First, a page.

“There is growing realization within the exoplanet community that Venus is the best analogue in the Solar System for many of the rocky exoplanets we have found,” says geological sciences professor Laura Schaefer.
Geological sciences professor George Hilley discusses teaching "Our National Parks," a two-unit course that includes a weekend field trip to Pinnacles National Park and helps undergraduates build relationships with the land.
Geological sciences PhD candidate Zack Burton's is featured for distilling presentations into poems. Poetry, he says, is a perfect way to convey science in the internet age. Like everything else online, “poems are bingeable.”
Scientists have long wondered why the planet's first complex organisms emerged in the cold, dark depths of the ocean, where food and sun are in short supply. Stanford Earth's Erik Sperling and Tom Boag have an answer.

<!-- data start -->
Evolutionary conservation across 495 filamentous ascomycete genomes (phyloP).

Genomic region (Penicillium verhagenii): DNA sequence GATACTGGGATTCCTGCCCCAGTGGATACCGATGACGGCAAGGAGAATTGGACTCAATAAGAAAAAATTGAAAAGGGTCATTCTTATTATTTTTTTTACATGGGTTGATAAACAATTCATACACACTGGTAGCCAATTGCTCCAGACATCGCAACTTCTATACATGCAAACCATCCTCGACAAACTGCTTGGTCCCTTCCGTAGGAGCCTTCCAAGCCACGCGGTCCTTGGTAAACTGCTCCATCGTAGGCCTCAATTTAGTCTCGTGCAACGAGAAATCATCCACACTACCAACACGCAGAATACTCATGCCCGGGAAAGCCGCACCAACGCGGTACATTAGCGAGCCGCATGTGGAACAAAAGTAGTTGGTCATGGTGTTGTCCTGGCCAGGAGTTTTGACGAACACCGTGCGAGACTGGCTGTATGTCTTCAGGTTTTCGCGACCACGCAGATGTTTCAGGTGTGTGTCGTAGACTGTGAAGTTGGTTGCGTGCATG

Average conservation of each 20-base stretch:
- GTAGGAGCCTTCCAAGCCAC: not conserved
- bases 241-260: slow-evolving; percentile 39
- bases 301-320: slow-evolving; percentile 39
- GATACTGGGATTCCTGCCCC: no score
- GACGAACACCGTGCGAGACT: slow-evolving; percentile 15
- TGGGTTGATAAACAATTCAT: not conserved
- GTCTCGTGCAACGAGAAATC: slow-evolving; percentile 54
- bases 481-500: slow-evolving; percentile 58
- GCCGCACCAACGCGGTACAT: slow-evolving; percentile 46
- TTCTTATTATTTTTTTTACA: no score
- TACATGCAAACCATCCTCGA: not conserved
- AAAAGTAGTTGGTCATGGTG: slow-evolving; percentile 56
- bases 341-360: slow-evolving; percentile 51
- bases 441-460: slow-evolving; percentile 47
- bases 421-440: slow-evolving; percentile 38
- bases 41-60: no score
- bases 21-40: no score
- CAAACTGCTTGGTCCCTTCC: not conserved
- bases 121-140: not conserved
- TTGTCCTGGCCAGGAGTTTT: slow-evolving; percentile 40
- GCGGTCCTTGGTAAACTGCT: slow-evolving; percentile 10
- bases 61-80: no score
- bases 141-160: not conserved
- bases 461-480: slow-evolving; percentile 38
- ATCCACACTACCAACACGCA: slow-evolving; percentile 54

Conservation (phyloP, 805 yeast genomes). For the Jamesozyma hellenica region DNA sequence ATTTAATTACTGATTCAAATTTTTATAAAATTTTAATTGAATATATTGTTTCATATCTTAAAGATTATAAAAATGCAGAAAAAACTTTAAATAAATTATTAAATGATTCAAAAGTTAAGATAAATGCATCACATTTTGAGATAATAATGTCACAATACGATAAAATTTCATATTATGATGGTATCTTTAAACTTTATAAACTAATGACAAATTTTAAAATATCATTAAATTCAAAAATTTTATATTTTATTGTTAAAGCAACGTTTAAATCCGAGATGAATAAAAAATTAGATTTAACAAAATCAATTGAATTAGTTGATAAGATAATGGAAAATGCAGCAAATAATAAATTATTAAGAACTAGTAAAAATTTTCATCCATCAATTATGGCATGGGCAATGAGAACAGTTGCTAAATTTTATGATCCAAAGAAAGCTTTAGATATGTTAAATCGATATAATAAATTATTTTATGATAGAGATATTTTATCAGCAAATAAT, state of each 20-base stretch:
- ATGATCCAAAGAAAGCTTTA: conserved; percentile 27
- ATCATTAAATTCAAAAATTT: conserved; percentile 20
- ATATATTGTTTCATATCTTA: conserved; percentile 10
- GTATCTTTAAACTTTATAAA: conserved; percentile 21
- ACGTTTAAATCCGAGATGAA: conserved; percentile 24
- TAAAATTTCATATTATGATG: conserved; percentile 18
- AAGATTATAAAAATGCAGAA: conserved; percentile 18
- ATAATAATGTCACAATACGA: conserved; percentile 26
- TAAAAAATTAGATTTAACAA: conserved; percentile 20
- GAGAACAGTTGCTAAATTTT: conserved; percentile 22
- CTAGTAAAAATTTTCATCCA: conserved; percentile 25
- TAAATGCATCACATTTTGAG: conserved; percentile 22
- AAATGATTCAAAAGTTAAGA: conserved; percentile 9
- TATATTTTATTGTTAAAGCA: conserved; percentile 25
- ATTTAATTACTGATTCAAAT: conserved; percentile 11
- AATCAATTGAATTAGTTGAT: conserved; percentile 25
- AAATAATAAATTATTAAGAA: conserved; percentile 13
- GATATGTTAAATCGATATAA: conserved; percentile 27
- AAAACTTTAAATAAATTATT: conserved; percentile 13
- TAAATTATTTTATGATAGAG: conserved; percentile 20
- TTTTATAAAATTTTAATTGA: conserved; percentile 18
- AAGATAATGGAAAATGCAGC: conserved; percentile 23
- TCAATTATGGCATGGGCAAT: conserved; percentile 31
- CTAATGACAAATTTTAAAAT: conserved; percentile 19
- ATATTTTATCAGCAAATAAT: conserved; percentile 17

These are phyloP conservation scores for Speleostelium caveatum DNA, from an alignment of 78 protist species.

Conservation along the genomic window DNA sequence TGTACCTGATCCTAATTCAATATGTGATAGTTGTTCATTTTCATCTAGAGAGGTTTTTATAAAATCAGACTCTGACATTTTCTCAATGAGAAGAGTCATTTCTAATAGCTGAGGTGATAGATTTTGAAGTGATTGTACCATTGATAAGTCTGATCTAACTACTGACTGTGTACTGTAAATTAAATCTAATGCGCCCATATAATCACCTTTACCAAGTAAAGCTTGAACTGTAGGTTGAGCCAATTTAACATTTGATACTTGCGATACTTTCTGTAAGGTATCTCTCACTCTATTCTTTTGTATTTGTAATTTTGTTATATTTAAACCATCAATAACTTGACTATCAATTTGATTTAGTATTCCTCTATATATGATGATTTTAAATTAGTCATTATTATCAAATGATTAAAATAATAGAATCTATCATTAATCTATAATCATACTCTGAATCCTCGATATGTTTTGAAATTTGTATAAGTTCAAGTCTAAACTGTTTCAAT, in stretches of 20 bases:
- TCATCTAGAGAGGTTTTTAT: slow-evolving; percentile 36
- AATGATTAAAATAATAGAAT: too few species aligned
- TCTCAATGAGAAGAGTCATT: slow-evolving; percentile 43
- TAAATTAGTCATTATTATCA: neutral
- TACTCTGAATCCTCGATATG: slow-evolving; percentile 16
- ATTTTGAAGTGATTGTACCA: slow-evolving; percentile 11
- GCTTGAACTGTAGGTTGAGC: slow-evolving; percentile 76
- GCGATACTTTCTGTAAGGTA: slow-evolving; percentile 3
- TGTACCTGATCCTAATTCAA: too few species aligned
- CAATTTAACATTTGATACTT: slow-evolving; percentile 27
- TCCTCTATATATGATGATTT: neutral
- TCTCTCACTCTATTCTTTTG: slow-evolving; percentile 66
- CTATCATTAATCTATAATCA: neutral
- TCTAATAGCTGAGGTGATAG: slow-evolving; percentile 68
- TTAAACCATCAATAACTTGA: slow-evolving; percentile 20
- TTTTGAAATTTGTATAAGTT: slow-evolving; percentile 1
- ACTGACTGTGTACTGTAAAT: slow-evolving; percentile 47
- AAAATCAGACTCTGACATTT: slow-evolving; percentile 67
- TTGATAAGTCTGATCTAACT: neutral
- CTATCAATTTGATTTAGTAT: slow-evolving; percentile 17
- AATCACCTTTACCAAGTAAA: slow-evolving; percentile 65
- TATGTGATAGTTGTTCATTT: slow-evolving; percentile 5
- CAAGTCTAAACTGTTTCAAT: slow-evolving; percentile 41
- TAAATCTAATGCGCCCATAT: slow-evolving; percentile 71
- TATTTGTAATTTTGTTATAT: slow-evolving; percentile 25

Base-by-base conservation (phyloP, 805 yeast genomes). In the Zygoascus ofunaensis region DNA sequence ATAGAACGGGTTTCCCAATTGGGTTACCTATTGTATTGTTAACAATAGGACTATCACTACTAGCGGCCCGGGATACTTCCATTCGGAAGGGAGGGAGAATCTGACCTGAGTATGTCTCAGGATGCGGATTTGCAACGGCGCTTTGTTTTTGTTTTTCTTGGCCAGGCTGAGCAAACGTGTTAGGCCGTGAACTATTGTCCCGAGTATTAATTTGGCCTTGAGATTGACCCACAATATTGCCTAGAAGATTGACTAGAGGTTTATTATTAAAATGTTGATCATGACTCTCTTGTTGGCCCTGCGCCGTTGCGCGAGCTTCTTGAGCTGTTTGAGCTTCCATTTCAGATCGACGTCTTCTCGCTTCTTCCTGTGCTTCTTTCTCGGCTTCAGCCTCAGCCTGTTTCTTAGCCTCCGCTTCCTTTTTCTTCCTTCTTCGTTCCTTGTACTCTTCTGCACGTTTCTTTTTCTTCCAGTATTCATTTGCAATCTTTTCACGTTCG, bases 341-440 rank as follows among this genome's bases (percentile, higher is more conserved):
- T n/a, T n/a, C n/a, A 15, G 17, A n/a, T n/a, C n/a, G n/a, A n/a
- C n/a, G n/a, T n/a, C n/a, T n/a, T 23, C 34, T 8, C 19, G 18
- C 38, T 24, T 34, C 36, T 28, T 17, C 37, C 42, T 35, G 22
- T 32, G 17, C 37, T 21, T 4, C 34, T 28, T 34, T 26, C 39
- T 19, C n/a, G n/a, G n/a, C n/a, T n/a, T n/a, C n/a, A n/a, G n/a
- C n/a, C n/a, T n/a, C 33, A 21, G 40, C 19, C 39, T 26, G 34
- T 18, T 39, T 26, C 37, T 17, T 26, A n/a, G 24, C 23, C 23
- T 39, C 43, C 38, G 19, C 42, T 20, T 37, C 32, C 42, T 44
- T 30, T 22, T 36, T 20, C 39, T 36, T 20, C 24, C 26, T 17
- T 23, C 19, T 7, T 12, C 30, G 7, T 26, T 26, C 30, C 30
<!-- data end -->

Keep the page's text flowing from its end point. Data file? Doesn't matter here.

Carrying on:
Stanford Earth's Tom Boag and Erik Sperling may have uncovered an important piece of the Ediacaran-Cambrian puzzle which could help piece together the missing links of the evolution of all life on Earth.
People always ask why they’re here on Earth. A study by Stanford Earth's Tom Boag and Erik Sperling suggests it could be because the deep ocean stays the same temperature and our single-cell ancestors liked to keep things simple.
Why did the first big, complex organisms spring to life in deep, dark oceans where food was scarce? A new study finds great depths provided a stable, life-sustaining refuge from wild temperature swings in the shallows.
Nuclear security expert Rod Ewing discusses new recommendations for solving the U.S. nuclear waste problem, why conventional risk assessments don’t go far enough and what makes this challenge more difficult than putting a man on the moon.